An educator or counsellor must review carefully both the virtues and shortcomings of a pupil, reflecting on them with great deliberation.

With precision, he must assess and weigh each virtue and deficiency in order to neither underestimate nor overestimate them.

This is similar to the review and reflection of a craftsman who examines and inspects an item requiring repair:

A craftsman's first step in repairing an article is to disassemble it, taking care not to break even the defective part.

Next, he considers every component individually, the flawless as well as the faulty, categorizing each as being either good, adequate, or defective.

Then, he reviews each part once more, deciding whether his classification was accurate.

Finally, the craftsman selects the manner of repair, deciding how to remove the faulty piece and with what to replace it, how to improve the adequate parts, and how to strengthen the good pieces.

He also reflects on the order of repair and with which part to begin. [Through this systematic approach he can properly fix the item.]

Then [afterwards, when his work is complete], the article will leave his hands in an excellent and beautiful state of repair.

It is unnecessary to explain all the details of this analogy of a craftsman who is diligent in his repair of an article, in its analogue of an educator or counsellor who is diligent in his educational work.

Indeed, it is impossible to explain all the particulars, except to present some general guidelines, and "give [instruction] to a wise man, and he will become wiser still," in choosing various forms of education or guidance.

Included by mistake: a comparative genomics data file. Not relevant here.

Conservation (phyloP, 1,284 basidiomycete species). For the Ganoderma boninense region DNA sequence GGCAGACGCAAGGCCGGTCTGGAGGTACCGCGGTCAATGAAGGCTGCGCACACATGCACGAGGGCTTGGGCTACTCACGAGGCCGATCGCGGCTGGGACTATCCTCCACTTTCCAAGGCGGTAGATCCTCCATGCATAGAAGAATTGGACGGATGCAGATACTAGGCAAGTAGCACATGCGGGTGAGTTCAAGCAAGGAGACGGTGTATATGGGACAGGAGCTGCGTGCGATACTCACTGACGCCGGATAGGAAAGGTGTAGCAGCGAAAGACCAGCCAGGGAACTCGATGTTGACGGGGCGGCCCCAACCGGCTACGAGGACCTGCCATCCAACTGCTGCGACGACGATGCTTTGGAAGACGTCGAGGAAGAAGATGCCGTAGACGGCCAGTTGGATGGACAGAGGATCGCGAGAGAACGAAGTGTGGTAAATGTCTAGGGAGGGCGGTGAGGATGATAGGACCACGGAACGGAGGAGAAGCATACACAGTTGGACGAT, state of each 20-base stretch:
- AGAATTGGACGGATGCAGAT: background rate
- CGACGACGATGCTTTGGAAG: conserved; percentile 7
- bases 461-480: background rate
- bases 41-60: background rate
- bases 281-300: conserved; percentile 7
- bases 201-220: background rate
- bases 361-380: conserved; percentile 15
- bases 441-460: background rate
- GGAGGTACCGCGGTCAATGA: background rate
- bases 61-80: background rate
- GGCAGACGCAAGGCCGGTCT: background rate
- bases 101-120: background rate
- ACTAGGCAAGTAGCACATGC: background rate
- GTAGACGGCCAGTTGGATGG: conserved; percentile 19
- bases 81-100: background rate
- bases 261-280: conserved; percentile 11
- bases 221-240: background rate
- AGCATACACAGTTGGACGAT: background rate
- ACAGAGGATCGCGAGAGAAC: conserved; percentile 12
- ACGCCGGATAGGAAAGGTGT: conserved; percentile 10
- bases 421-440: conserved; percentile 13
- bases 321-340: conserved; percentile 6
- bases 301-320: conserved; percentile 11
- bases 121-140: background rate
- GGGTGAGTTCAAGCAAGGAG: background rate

Primarily, an educator or counsellor must be calm and patient, directing his mind and heart, in a sagacious manner, to even the smallest detail that pertains to a pupil and his education.

An educator's or counsellor's relationship to his pupil must be very firm and strong, as well as unwavering, so that a pupil will know full well that when given a certain directive about his studies or his conduct, his educator or counsellor will not change his mind; nothing will prevent his educator or counsellor from ensuring that his instructions are followed - be it through kindness or stern discipline.

Only an extremely resolute and firm education can place a pupil on a truly sound and principled foundation, so that "...even when he grows old, he will not turn from it."

The firmest and most forceful, however, must be permeated with well-ordered [feelings of] love and consideration.

Aside from the fact that love and consideration will make a pupil more receptive to an educator’s or counsellor's instruc tions, there are five other benefits to this approach:

1) An educator's or counsellor's stature grows in the eyes of a pupil when he sees the determination of his educator or counsellor.

2) A pupil sees that the tenacity and resoluteness of his educator or counsellor, and his close watch of every detail regarding the pupil's studies or conduct, are motivated not by meanness or anger, but by his love for him.

3) This approach will most assuredly augment:

a) a pupil's love for his educator or counsellor,

b) a pupil's trust in his educator or counsellor,

c) a pupil's obedience to his educator or counsellor,

and a pupil's compliance with his instructions.

4) The aforementioned manner of conduct demonstrates to a pupil how to apply the attributes of firmness and strength in a worthwhile and beneficial way.

5) This type of conduct will teach a pupil the fundamentals and principles of decorum and proper behavior.


An educator or counsellor must relate to his pupil with: a) resolute firmness, and b) love and consideration.